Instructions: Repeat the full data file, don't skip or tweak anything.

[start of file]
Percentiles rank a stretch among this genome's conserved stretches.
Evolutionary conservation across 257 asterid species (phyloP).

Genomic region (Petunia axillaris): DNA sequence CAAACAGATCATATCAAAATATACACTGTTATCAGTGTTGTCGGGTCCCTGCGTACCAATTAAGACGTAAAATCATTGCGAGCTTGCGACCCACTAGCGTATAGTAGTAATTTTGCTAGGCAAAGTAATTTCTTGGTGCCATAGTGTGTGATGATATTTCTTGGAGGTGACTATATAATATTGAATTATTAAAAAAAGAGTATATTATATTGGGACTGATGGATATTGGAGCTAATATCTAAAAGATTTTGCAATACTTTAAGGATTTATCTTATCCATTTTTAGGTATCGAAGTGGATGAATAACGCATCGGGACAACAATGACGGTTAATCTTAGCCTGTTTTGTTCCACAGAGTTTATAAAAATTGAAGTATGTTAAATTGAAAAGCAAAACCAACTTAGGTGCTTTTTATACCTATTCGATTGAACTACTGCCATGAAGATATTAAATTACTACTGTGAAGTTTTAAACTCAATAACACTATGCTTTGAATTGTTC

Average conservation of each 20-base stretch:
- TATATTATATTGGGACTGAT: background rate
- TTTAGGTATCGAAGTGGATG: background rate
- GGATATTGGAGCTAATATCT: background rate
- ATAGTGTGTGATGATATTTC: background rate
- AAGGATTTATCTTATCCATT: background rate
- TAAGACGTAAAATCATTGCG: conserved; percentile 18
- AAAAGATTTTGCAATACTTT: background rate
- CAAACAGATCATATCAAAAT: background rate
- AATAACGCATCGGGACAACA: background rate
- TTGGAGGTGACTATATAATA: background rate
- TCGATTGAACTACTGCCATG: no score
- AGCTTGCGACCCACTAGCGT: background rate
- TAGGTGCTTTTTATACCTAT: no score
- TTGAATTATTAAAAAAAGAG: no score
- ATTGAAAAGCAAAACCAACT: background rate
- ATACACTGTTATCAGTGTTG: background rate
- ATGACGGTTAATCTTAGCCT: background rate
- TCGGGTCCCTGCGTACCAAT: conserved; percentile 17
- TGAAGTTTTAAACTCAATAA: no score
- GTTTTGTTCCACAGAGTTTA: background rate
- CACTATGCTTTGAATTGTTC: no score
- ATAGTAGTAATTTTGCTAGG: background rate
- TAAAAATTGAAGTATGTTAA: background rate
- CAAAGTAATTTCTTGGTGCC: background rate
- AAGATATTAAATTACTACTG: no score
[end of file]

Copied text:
Percentiles rank a stretch among this genome's conserved stretches.
Evolutionary conservation across 257 asterid species (phyloP).

Genomic region (Petunia axillaris): DNA sequence CAAACAGATCATATCAAAATATACACTGTTATCAGTGTTGTCGGGTCCCTGCGTACCAATTAAGACGTAAAATCATTGCGAGCTTGCGACCCACTAGCGTATAGTAGTAATTTTGCTAGGCAAAGTAATTTCTTGGTGCCATAGTGTGTGATGATATTTCTTGGAGGTGACTATATAATATTGAATTATTAAAAAAAGAGTATATTATATTGGGACTGATGGATATTGGAGCTAATATCTAAAAGATTTTGCAATACTTTAAGGATTTATCTTATCCATTTTTAGGTATCGAAGTGGATGAATAACGCATCGGGACAACAATGACGGTTAATCTTAGCCTGTTTTGTTCCACAGAGTTTATAAAAATTGAAGTATGTTAAATTGAAAAGCAAAACCAACTTAGGTGCTTTTTATACCTATTCGATTGAACTACTGCCATGAAGATATTAAATTACTACTGTGAAGTTTTAAACTCAATAACACTATGCTTTGAATTGTTC

Average conservation of each 20-base stretch:
- TATATTATATTGGGACTGAT: background rate
- TTTAGGTATCGAAGTGGATG: background rate
- GGATATTGGAGCTAATATCT: background rate
- ATAGTGTGTGATGATATTTC: background rate
- AAGGATTTATCTTATCCATT: background rate
- TAAGACGTAAAATCATTGCG: conserved; percentile 18
- AAAAGATTTTGCAATACTTT: background rate
- CAAACAGATCATATCAAAAT: background rate
- AATAACGCATCGGGACAACA: background rate
- TTGGAGGTGACTATATAATA: background rate
- TCGATTGAACTACTGCCATG: no score
- AGCTTGCGACCCACTAGCGT: background rate
- TAGGTGCTTTTTATACCTAT: no score
- TTGAATTATTAAAAAAAGAG: no score
- ATTGAAAAGCAAAACCAACT: background rate
- ATACACTGTTATCAGTGTTG: background rate
- ATGACGGTTAATCTTAGCCT: background rate
- TCGGGTCCCTGCGTACCAAT: conserved; percentile 17
- TGAAGTTTTAAACTCAATAA: no score
- GTTTTGTTCCACAGAGTTTA: background rate
- CACTATGCTTTGAATTGTTC: no score
- ATAGTAGTAATTTTGCTAGG: background rate
- TAAAAATTGAAGTATGTTAA: background rate
- CAAAGTAATTTCTTGGTGCC: background rate
- AAGATATTAAATTACTACTG: no score